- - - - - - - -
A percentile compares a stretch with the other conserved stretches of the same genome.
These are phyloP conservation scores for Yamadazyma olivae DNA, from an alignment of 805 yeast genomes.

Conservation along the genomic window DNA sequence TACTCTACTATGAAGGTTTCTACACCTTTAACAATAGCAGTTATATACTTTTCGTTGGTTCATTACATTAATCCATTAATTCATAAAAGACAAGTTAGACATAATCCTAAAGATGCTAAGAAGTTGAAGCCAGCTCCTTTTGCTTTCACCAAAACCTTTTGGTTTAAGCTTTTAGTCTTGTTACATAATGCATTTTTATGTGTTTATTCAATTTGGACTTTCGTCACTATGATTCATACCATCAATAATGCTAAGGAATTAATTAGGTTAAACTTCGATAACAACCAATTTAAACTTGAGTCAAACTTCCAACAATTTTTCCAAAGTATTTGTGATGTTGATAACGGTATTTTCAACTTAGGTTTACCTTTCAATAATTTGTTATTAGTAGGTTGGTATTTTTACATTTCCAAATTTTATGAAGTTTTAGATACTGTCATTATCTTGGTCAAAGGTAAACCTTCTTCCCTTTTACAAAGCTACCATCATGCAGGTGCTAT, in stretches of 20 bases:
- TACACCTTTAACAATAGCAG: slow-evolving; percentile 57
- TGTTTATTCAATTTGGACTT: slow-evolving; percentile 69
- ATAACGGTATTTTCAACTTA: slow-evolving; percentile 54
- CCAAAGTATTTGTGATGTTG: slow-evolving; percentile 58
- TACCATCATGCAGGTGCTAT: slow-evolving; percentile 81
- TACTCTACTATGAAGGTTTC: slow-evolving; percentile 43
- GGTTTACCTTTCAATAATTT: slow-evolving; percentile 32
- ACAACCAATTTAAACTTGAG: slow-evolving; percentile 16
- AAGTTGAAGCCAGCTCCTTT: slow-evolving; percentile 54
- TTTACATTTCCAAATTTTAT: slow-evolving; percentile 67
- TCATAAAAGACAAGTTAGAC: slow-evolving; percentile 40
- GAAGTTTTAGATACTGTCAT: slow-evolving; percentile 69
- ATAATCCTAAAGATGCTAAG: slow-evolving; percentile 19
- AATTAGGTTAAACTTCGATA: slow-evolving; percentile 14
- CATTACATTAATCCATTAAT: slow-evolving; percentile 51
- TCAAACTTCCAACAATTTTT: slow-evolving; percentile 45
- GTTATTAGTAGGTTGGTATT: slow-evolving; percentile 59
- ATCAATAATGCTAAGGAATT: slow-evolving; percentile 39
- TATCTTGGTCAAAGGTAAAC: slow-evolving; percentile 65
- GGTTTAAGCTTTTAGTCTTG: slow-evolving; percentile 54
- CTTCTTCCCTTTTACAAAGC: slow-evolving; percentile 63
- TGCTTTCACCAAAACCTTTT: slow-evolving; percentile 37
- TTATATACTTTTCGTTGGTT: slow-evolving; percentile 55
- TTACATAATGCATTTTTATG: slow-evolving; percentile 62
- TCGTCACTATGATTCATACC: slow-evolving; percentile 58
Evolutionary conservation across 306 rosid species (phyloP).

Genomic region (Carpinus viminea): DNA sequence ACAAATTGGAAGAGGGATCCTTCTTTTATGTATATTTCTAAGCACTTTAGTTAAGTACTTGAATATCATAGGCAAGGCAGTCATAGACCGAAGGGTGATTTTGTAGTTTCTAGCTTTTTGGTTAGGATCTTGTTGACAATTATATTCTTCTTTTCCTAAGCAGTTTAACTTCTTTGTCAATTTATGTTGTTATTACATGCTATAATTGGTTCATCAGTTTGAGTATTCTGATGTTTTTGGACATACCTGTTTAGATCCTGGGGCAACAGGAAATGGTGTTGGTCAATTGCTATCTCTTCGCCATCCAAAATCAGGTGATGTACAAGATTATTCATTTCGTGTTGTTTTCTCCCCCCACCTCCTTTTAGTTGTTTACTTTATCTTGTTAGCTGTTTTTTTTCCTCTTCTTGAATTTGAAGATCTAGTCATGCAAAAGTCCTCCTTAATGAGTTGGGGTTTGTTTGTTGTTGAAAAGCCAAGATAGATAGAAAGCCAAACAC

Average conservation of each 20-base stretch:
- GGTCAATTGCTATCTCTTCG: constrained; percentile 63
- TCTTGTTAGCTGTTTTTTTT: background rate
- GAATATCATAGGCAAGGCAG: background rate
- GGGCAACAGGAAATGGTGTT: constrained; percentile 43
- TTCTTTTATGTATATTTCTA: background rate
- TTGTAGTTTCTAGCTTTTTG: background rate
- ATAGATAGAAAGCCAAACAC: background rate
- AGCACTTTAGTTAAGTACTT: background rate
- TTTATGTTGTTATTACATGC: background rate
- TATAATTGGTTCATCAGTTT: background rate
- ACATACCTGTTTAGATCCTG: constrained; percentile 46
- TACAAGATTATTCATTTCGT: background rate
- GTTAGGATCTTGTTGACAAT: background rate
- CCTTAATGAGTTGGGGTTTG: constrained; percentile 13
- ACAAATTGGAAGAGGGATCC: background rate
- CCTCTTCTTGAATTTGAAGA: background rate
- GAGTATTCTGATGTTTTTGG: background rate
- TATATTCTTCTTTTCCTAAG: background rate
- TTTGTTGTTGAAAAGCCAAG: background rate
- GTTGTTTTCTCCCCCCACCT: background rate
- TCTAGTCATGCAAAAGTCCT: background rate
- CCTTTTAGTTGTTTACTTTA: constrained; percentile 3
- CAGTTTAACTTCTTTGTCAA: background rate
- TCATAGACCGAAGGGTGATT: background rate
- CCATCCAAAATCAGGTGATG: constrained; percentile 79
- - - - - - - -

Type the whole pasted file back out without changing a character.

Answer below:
A percentile compares a stretch with the other conserved stretches of the same genome.
These are phyloP conservation scores for Yamadazyma olivae DNA, from an alignment of 805 yeast genomes.

Conservation along the genomic window DNA sequence TACTCTACTATGAAGGTTTCTACACCTTTAACAATAGCAGTTATATACTTTTCGTTGGTTCATTACATTAATCCATTAATTCATAAAAGACAAGTTAGACATAATCCTAAAGATGCTAAGAAGTTGAAGCCAGCTCCTTTTGCTTTCACCAAAACCTTTTGGTTTAAGCTTTTAGTCTTGTTACATAATGCATTTTTATGTGTTTATTCAATTTGGACTTTCGTCACTATGATTCATACCATCAATAATGCTAAGGAATTAATTAGGTTAAACTTCGATAACAACCAATTTAAACTTGAGTCAAACTTCCAACAATTTTTCCAAAGTATTTGTGATGTTGATAACGGTATTTTCAACTTAGGTTTACCTTTCAATAATTTGTTATTAGTAGGTTGGTATTTTTACATTTCCAAATTTTATGAAGTTTTAGATACTGTCATTATCTTGGTCAAAGGTAAACCTTCTTCCCTTTTACAAAGCTACCATCATGCAGGTGCTAT, in stretches of 20 bases:
- TACACCTTTAACAATAGCAG: slow-evolving; percentile 57
- TGTTTATTCAATTTGGACTT: slow-evolving; percentile 69
- ATAACGGTATTTTCAACTTA: slow-evolving; percentile 54
- CCAAAGTATTTGTGATGTTG: slow-evolving; percentile 58
- TACCATCATGCAGGTGCTAT: slow-evolving; percentile 81
- TACTCTACTATGAAGGTTTC: slow-evolving; percentile 43
- GGTTTACCTTTCAATAATTT: slow-evolving; percentile 32
- ACAACCAATTTAAACTTGAG: slow-evolving; percentile 16
- AAGTTGAAGCCAGCTCCTTT: slow-evolving; percentile 54
- TTTACATTTCCAAATTTTAT: slow-evolving; percentile 67
- TCATAAAAGACAAGTTAGAC: slow-evolving; percentile 40
- GAAGTTTTAGATACTGTCAT: slow-evolving; percentile 69
- ATAATCCTAAAGATGCTAAG: slow-evolving; percentile 19
- AATTAGGTTAAACTTCGATA: slow-evolving; percentile 14
- CATTACATTAATCCATTAAT: slow-evolving; percentile 51
- TCAAACTTCCAACAATTTTT: slow-evolving; percentile 45
- GTTATTAGTAGGTTGGTATT: slow-evolving; percentile 59
- ATCAATAATGCTAAGGAATT: slow-evolving; percentile 39
- TATCTTGGTCAAAGGTAAAC: slow-evolving; percentile 65
- GGTTTAAGCTTTTAGTCTTG: slow-evolving; percentile 54
- CTTCTTCCCTTTTACAAAGC: slow-evolving; percentile 63
- TGCTTTCACCAAAACCTTTT: slow-evolving; percentile 37
- TTATATACTTTTCGTTGGTT: slow-evolving; percentile 55
- TTACATAATGCATTTTTATG: slow-evolving; percentile 62
- TCGTCACTATGATTCATACC: slow-evolving; percentile 58
Evolutionary conservation across 306 rosid species (phyloP).

Genomic region (Carpinus viminea): DNA sequence ACAAATTGGAAGAGGGATCCTTCTTTTATGTATATTTCTAAGCACTTTAGTTAAGTACTTGAATATCATAGGCAAGGCAGTCATAGACCGAAGGGTGATTTTGTAGTTTCTAGCTTTTTGGTTAGGATCTTGTTGACAATTATATTCTTCTTTTCCTAAGCAGTTTAACTTCTTTGTCAATTTATGTTGTTATTACATGCTATAATTGGTTCATCAGTTTGAGTATTCTGATGTTTTTGGACATACCTGTTTAGATCCTGGGGCAACAGGAAATGGTGTTGGTCAATTGCTATCTCTTCGCCATCCAAAATCAGGTGATGTACAAGATTATTCATTTCGTGTTGTTTTCTCCCCCCACCTCCTTTTAGTTGTTTACTTTATCTTGTTAGCTGTTTTTTTTCCTCTTCTTGAATTTGAAGATCTAGTCATGCAAAAGTCCTCCTTAATGAGTTGGGGTTTGTTTGTTGTTGAAAAGCCAAGATAGATAGAAAGCCAAACAC

Average conservation of each 20-base stretch:
- GGTCAATTGCTATCTCTTCG: constrained; percentile 63
- TCTTGTTAGCTGTTTTTTTT: background rate
- GAATATCATAGGCAAGGCAG: background rate
- GGGCAACAGGAAATGGTGTT: constrained; percentile 43
- TTCTTTTATGTATATTTCTA: background rate
- TTGTAGTTTCTAGCTTTTTG: background rate
- ATAGATAGAAAGCCAAACAC: background rate
- AGCACTTTAGTTAAGTACTT: background rate
- TTTATGTTGTTATTACATGC: background rate
- TATAATTGGTTCATCAGTTT: background rate
- ACATACCTGTTTAGATCCTG: constrained; percentile 46
- TACAAGATTATTCATTTCGT: background rate
- GTTAGGATCTTGTTGACAAT: background rate
- CCTTAATGAGTTGGGGTTTG: constrained; percentile 13
- ACAAATTGGAAGAGGGATCC: background rate
- CCTCTTCTTGAATTTGAAGA: background rate
- GAGTATTCTGATGTTTTTGG: background rate
- TATATTCTTCTTTTCCTAAG: background rate
- TTTGTTGTTGAAAAGCCAAG: background rate
- GTTGTTTTCTCCCCCCACCT: background rate
- TCTAGTCATGCAAAAGTCCT: background rate
- CCTTTTAGTTGTTTACTTTA: constrained; percentile 3
- CAGTTTAACTTCTTTGTCAA: background rate
- TCATAGACCGAAGGGTGATT: background rate
- CCATCCAAAATCAGGTGATG: constrained; percentile 79